Setting aside the significant new moral hazard concerns that have emerged from this crisis, what do these actions tell us? They clearly illustrate that bank shareholders get the benefit of a raft of (call-option like) protections that are not supplied to other private companies. Given taxpayers have revealed that they are willing to insure away much of the downside risk associated with catastrophic bank failure, these institutions have, by definition, significantly lower equity risk.
If the probability of loss associated with investing with the majors has declined care of these profound changes to our prudential system (APRA was founded in 1997 on the explicit basis that it would never, ever guarantee any institution), the expected returns should also fall. That is, investors should be more than happy to accept lower returns since the risks associated with putting your dough with the banks has also fallen.
This touches on another one of those rarely-discussed nuances. That is, the tension between CEOs and their shareholders, who are mostly focused on maximising raw returns in the short-to-medium term, and the much longer-term system-wide interests of taxpayers and policymakers who would like to see these institutions behave in a manner that minimises the prospect on them calling on our insurance (ie, bank bailouts).
This now situates us at the heart of the regulatory questions that are being asked by some academics, politicians and policymakers: given their protected-species status, should the banks be subject to stricter regulatory constraints on what businesses they can and cannot operate? Should they just stick to their knitting and focus on savings and loans? Do they need to be stockbrokers, corporate financiers, investment bankers, proprietary traders, and bankers to businesses and home owners in, say, China? For some observers, and for Glass and Steagall way back in 1932, the answer to most of these questions was No.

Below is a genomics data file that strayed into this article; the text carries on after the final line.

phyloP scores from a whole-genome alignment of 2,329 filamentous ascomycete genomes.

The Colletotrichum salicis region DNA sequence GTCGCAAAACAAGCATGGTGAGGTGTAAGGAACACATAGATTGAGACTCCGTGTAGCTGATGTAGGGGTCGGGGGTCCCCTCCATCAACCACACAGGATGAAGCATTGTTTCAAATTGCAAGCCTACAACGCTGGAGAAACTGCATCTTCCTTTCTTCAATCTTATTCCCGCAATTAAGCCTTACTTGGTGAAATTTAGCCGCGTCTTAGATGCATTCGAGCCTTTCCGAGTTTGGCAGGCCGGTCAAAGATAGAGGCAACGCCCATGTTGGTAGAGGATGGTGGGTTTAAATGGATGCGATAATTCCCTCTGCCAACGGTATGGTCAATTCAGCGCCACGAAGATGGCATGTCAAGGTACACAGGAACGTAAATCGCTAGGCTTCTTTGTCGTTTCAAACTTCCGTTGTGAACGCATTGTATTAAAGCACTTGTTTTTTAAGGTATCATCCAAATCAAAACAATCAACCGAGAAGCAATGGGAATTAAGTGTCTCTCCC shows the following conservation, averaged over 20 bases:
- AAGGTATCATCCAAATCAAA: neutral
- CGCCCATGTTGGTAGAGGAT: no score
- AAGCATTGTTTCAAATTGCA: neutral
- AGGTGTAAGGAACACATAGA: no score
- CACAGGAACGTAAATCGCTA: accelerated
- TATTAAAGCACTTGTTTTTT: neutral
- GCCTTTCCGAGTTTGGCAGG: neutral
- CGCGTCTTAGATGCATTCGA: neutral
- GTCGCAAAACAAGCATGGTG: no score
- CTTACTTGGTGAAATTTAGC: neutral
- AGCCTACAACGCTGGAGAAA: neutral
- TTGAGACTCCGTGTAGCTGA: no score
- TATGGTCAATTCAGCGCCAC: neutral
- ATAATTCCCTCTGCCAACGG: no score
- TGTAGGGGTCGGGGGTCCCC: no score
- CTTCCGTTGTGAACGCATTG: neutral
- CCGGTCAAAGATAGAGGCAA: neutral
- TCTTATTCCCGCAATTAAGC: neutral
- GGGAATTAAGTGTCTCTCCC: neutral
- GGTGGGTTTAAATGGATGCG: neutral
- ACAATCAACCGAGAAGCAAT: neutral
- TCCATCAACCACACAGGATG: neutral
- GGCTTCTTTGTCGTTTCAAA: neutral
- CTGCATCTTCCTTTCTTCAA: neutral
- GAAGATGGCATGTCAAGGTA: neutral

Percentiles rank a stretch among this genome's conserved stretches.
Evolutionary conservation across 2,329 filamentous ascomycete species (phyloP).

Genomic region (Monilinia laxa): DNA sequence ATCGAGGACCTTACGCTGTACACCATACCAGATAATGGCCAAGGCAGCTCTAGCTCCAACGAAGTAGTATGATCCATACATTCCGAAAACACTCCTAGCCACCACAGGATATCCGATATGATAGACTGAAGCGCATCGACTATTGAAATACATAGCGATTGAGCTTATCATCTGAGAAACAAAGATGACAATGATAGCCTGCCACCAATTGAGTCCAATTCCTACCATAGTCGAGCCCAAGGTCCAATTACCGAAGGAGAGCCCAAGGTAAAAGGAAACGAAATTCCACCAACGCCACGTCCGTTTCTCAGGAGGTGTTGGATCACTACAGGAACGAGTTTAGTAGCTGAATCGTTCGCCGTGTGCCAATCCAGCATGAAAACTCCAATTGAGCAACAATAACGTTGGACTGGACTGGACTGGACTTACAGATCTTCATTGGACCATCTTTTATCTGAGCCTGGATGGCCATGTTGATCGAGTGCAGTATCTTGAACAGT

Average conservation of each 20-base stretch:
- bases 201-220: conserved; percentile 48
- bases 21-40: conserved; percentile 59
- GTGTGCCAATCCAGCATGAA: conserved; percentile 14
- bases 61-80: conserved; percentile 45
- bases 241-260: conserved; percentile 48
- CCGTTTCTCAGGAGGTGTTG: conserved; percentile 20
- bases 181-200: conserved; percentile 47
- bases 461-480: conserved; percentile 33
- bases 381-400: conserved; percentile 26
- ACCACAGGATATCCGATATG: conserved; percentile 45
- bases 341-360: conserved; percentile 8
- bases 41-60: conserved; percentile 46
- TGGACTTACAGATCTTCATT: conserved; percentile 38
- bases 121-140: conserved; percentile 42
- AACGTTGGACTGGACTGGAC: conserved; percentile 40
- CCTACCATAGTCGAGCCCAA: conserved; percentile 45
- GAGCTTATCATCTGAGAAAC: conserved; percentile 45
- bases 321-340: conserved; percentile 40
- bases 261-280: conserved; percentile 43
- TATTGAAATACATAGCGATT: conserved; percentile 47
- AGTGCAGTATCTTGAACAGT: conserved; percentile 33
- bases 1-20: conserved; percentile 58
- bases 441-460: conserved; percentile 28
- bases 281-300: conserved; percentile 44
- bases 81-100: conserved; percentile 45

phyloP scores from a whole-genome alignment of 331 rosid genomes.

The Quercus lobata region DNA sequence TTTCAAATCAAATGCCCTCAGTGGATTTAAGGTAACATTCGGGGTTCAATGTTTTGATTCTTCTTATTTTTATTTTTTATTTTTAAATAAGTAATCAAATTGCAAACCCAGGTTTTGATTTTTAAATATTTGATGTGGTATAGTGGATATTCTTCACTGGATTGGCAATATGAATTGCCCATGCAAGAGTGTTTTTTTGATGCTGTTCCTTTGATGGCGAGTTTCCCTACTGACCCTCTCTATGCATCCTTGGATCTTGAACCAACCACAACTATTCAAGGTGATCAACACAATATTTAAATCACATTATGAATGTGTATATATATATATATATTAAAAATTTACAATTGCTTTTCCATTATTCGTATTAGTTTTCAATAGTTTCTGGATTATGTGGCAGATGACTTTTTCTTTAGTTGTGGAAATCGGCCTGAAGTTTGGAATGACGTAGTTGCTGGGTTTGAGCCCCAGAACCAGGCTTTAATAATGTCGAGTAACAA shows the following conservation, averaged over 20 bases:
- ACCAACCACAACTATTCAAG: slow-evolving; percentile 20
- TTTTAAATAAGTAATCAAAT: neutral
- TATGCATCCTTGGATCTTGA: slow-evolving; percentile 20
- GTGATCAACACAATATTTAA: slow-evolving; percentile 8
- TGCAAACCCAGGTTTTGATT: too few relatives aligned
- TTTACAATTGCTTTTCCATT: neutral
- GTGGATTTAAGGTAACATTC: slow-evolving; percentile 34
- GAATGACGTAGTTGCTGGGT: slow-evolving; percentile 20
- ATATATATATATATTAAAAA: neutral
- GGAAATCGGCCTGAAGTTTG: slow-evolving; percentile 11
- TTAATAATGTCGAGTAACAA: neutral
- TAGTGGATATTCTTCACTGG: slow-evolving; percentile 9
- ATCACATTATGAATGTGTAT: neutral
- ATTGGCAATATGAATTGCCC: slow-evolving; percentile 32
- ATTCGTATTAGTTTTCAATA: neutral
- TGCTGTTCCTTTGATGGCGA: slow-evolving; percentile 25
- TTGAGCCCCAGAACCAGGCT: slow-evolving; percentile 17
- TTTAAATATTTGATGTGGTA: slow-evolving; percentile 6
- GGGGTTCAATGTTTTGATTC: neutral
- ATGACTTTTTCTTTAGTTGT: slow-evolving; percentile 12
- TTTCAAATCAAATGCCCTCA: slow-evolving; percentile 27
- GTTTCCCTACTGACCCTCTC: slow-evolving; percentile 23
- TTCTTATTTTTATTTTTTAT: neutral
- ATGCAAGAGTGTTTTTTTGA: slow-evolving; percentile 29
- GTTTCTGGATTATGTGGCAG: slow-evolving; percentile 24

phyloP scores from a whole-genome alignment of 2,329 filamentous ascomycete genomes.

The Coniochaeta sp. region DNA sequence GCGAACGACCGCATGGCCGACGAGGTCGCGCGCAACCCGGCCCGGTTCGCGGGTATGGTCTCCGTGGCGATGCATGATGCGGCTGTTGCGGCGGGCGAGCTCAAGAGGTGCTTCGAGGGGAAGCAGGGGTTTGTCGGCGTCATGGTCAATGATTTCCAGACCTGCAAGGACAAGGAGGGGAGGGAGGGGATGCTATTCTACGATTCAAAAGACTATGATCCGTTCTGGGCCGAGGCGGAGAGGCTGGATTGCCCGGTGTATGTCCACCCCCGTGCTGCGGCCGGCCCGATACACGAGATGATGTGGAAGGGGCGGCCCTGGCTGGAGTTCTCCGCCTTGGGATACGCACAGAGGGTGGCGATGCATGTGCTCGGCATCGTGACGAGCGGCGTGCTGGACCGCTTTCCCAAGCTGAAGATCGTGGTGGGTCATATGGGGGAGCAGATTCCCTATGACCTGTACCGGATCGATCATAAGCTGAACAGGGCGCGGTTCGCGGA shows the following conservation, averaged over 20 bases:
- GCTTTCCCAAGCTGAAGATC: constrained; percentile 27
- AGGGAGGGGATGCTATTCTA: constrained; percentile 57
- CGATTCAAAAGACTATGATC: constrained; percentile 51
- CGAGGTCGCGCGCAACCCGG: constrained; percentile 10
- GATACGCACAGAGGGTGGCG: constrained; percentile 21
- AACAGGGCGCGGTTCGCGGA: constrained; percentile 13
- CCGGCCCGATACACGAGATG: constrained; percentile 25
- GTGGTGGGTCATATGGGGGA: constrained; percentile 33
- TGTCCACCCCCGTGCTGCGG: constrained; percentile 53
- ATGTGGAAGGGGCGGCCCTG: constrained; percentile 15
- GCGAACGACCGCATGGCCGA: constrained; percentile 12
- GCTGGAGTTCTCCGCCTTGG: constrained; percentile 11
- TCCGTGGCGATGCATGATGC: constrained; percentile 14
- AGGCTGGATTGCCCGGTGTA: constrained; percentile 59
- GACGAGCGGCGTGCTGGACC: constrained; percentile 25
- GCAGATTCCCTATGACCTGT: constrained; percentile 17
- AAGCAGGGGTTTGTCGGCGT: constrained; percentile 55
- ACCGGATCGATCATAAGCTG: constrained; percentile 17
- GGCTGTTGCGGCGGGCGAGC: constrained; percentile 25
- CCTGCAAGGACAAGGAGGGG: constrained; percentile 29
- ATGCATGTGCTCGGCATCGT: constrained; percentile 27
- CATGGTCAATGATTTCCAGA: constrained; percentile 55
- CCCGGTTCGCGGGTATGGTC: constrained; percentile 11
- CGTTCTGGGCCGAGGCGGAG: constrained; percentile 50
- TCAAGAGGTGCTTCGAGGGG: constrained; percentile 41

These issues raise another incongruity. Everyone appears to agree that the oligarchs need to reduce their reliance on short-term wholesale debt and boost the funding they source from deposits (setting aside the fact that whether you use deposits or wholesale debt, you still have a profound asset-liability mismatch that is the source of the fragility that sits at the heart of the banking business model). From memory, the major oligarchs derive around 60% of their funding from deposits, which is up from circa 50% prior to the GFC.